It is unbelievable how many people don’t think grammar and the correct use of language is important. I know it is & I know how to use it correctly. After all, if you’re not a plumber, why do you need to know about plumbing? If you’re not an accountant, why do you need to know accounting? It stands to reason that if you’re not a writer, why do you have to know the rules of the written language?
At some time or another, in some form or another, writing – and therefore grammar – is going to represent you. Whether you are emailing colleagues at work, printing some sort of promotional flyers or posting an Instagram caption of monumental importance, as soon as you make those words public (with the accompanying grammar) you are making an impression.
As far as simplicity, written language is just like oral: communicating. You can say things in many different ways whether it is in person, over the phone, via text or email all to say the same thing. You may be great at doing the first two. But if your grammar was your nemesis in school, it’s definitely making a bad impression in real life. Poor grammar does often make you come off as uneducated, which people naturally apply to other aspects of your life (“if she can’t use proper grammar, how is she going to come off to customers?”). Don’t let bad punctuation and spelling hold you back.
Grammar is your friend.
The difference between YOU’RE and YOUR.
Your is possessive, you’re is conjunctive, meaning two words put together (you + are).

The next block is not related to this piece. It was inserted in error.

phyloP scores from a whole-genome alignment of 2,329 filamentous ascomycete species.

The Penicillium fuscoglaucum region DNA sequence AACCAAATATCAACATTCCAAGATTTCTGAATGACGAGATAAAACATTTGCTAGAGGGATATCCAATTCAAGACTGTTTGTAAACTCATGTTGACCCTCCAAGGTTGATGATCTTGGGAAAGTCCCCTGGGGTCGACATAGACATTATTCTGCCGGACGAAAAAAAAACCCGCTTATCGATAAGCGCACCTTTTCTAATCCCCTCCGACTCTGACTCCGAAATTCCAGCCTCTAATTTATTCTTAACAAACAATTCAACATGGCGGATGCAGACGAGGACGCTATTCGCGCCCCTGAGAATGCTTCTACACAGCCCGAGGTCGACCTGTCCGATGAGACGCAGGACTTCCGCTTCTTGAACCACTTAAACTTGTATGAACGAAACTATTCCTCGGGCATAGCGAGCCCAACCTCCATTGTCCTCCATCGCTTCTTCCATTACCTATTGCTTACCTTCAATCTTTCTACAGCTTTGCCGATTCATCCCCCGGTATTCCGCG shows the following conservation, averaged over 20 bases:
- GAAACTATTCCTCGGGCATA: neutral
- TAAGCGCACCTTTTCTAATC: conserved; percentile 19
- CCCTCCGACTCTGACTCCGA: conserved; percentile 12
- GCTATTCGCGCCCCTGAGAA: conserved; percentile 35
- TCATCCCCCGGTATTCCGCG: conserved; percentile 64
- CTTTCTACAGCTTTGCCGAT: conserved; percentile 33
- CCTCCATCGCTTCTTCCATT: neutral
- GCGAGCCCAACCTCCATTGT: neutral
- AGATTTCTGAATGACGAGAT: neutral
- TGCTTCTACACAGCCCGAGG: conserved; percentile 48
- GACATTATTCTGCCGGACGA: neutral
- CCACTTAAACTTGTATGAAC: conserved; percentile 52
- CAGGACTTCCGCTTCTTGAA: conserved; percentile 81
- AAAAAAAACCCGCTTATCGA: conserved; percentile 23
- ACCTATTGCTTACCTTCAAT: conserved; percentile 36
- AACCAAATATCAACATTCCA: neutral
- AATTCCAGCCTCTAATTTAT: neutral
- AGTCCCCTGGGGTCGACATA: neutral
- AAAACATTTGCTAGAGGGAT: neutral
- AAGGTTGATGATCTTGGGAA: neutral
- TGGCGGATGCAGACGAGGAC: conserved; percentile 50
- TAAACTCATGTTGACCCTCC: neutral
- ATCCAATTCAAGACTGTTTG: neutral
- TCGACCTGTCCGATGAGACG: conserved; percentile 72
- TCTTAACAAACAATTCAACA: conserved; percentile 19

I love your eyes – possessive.
You’re very friendly – conjunctive.
COULD’VE, WOULD’VE, SHOULD’VE.
This rule is one of the easiest to remember. They are only conjunctions of could have, would have and should have. They are spoken the same way they are written but instead, have is sometime mistakes to be of. If you’re saying “I should’ve” or, “I could’ve” you are really saying, I should have known or I could have guessed. Next time you want to write a phrase out, either stick to the formal “could have”, or combine the two for the informal “could’ve”.
THERE, THEIR…NO, NOT THEY’RE.
These words are all different, they may sound the same but they are not interchangeable.
Firstly, their is possessive, meaning belonging to. They’re is yet another conjunction of the words they & are. There has many meanings, it can refer to a place (or area – here or there) or act as a pronoun (“Are there any biscuits?”).
We live in that house over there.
They’re throwing a party next-door.
Their new dog is very noisy.
If you are not sure about “there” then you can try the other two easier options first. Is it possessive, like the dog, meaning it would be their? Does it make sense for it to be they are, like the next-door neighbours, meaning it’s they’re? If not, then there is the only one left over.
APOSTROPHES – WHERE DO THEY BELONG?
Apostrophes where they don’t belong can completely change the context of a message. There’s one place that apostrophes don’t belong, PLURALS! You do not add an apostrophe just because a word has an S on the end, just like the word apostrophes. You DO add one, if it is possessive, for example “Bethany’s phone”, a conjunction “you’re” and “should’ve” we spoke about before, plus words such as “it’s” and “don’t”. It only gets a little confusing if it’s a possessive version of a word ending in a S, therefore there is no S after the apostrophe – “Chris’ phone”.
Is grammar your nemesis?